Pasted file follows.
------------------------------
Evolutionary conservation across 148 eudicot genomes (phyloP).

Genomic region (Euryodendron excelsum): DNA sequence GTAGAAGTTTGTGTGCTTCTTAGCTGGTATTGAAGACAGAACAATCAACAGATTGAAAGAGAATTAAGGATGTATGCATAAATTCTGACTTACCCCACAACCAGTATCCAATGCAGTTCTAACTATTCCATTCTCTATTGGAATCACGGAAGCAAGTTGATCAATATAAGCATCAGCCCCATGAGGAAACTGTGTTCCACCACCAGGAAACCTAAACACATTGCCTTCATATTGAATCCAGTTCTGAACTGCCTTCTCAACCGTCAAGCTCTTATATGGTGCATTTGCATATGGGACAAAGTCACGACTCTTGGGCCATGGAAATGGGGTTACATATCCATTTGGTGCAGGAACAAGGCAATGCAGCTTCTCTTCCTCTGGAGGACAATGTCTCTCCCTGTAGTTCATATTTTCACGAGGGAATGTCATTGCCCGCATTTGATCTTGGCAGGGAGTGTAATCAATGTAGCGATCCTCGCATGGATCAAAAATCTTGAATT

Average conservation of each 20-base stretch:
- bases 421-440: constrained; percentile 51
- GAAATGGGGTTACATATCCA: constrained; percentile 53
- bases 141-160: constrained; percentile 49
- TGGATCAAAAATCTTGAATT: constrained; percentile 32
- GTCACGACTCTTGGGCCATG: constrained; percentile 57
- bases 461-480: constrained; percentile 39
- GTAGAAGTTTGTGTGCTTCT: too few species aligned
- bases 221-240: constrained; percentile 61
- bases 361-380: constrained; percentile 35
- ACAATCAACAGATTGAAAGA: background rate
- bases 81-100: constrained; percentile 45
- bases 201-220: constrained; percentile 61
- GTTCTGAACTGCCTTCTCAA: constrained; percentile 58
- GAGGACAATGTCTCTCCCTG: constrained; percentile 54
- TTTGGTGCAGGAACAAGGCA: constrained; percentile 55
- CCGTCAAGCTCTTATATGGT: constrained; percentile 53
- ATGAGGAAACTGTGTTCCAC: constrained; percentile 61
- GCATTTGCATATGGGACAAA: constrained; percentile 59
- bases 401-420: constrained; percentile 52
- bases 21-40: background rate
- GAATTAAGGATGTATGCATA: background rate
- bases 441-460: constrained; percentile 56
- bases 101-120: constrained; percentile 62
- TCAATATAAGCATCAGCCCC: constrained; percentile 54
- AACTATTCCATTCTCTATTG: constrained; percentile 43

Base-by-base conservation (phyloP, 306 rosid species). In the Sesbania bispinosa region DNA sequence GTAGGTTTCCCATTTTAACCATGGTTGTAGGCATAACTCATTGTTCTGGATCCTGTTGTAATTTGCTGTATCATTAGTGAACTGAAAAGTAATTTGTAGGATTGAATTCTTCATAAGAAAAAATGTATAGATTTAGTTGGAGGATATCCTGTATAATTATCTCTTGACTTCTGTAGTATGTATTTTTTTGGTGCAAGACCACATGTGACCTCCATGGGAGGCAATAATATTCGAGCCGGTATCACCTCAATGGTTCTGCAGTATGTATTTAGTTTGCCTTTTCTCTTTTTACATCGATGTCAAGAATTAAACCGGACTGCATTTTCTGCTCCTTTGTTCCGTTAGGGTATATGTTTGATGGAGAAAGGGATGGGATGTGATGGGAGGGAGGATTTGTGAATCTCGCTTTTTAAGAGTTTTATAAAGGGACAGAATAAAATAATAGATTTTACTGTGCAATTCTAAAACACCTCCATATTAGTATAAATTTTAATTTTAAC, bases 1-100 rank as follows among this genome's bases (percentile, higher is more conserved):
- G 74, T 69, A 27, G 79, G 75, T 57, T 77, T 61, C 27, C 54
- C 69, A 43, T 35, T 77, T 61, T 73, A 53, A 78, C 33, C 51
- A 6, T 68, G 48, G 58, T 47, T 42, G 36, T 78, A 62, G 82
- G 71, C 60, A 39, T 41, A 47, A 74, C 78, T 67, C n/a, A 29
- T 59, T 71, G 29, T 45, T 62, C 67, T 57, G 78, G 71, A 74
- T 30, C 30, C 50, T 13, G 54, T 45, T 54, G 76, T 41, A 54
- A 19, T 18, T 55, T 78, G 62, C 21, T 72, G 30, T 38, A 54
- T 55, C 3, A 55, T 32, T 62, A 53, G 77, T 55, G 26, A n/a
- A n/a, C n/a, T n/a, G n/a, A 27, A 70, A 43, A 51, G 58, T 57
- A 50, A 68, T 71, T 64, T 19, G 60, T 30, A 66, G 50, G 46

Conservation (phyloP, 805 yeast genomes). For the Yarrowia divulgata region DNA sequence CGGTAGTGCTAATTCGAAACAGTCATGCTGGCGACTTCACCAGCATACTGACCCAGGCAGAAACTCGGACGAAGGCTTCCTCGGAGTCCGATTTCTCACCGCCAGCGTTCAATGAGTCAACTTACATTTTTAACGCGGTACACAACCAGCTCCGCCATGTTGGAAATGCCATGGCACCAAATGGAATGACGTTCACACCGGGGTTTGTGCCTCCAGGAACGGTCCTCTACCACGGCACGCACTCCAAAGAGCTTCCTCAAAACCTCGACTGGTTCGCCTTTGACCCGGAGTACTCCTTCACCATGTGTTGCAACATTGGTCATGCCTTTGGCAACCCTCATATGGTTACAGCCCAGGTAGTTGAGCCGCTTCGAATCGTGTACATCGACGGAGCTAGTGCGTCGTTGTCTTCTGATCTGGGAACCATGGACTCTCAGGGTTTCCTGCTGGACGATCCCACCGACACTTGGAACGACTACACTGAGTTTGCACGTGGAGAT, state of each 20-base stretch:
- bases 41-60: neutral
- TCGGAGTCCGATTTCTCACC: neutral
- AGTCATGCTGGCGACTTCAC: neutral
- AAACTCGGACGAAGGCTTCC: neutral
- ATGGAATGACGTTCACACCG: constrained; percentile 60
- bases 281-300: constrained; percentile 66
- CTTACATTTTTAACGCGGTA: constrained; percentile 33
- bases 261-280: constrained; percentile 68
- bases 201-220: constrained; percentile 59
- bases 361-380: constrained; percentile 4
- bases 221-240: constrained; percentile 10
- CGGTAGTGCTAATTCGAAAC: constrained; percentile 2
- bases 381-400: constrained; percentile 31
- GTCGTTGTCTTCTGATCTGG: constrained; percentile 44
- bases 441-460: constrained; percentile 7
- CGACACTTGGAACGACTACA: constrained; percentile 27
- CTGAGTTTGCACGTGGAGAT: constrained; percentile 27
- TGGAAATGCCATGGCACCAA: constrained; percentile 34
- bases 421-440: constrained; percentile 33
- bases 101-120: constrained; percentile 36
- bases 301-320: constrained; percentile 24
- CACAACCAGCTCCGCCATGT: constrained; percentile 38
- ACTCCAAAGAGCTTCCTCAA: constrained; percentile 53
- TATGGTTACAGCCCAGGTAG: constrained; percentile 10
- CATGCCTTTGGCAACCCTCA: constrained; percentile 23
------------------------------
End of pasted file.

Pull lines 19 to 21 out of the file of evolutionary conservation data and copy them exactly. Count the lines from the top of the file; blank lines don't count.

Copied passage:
- CCGTCAAGCTCTTATATGGT: constrained; percentile 53
- ATGAGGAAACTGTGTTCCAC: constrained; percentile 61
- GCATTTGCATATGGGACAAA: constrained; percentile 59